Global Governance: scenarios for the future, 21-29 October 2003.
He writes also: “Just Another Emperor?” offers a series of recommendations for the new philanthropists including greater humility, and more recognition of the central role played by independent civil society groups and by governments in achieving social justice, along with specific proposals to:
- Spend 50 per cent of each foundation’s annual payout on social justice philanthropy;
- Give beneficiaries a voice in decisions – in place of the claims of venture philanthropy which demand all power for the donors;
- Fund independent impact research and use the results to stimulate a public conversation about the future of philanthropy.
The author quotes Bill Gates’ recent comment that “reducing inequity is the highest human achievement” and the comment of Wal-mart CEO Lee Scott that “the question of how to assure that American capitalism creates a decent society is one that will engage all of us in the years ahead” … (full text, April 14, 2008).
Civil Society Resources on Internet: The Ford Foundation is one source of support for these activities.
And he writes: Civil society faces huge question marks as both a theory and a vehicle for social change, but I think it is precisely its flexibility and openness that makes it useful as a framework for exploring the great questions of the day, a function civil society has performed since the days of the Ancient Greeks – the nature of the good society, the rights and responsibilities of citizens, the practice of politics and government, and how to live together peacefully by reconciling our individual autonomy with our collective aspirations, balancing freedom and its boundaries, and marrying pluralism with conformity so that complex societies can function with both efficiency and justice. And because the essence of civil society is collective action – in associations, through the public sphere, and across society – the debate that has grown up around this term reminds us that individual efforts and experiences can never substitute for the relationships of love, solidarity, sacrifice and friendship that are the essence of our true human nature. At a time when such relationships are severely strained by broader changes in society, international relations and the economy, this may be the most important lesson that civil society has to teach. (full long text).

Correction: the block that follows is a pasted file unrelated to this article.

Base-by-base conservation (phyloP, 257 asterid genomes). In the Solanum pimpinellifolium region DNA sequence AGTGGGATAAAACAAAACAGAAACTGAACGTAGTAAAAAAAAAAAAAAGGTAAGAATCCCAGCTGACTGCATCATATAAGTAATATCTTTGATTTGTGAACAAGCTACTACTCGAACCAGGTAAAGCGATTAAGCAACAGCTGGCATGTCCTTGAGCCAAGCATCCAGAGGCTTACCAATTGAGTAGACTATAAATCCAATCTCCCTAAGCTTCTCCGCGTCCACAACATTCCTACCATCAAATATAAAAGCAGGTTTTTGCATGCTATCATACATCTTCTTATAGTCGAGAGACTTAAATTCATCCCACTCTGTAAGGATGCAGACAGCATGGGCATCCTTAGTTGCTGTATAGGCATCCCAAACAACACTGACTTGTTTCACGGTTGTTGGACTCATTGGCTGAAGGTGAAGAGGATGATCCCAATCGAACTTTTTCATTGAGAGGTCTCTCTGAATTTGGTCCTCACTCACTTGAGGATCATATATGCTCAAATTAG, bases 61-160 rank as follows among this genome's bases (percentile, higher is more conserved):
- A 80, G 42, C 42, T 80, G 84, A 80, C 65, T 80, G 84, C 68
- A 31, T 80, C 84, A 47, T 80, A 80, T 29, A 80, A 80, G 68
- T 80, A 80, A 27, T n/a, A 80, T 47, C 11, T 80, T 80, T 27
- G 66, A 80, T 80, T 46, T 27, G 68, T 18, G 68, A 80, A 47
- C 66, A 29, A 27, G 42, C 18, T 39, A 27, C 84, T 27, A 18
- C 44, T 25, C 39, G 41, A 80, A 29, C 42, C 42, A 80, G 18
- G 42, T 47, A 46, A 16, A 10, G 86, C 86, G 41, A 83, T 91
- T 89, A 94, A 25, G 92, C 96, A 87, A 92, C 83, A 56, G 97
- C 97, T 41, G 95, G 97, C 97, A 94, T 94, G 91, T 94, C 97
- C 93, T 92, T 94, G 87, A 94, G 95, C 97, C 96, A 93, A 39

Find him and his publications on future positive.org. Sorry, it’s difficult/impossible to disambiguate books, groups, videos, blogs from each other of the many Michael Edwards on the net.
His Books for partial download by Google:
- Future Positive: International Co-operation in the 21st Century, 292 pages;
- Non-governmental Organisations: performance and accountability, 256 pages;
- The Earthscan Reader on NGO Management, 464 pages;
- Global Citizen Action, 328 pages.
access philanthropy, Ford Foundation;
robert putnam, social capital and civic community;
CLT Conference- Creating Affordable Housing, From Concept to Reality, April 03, 2008;
Corruption and Its Victims – Business, Government, Society – The Search for Higher Standards;
Combatting Corruption – the Domestic Front: The Holistic Approach to Containing Corruption;
FORD FOUNDATION FIELDS 2006, ASSET BUILDING AND COMMUNITY DEVELOPMENT;
Civil Society & Development: A Critical Exploration – a Google Books Result, 267 pages;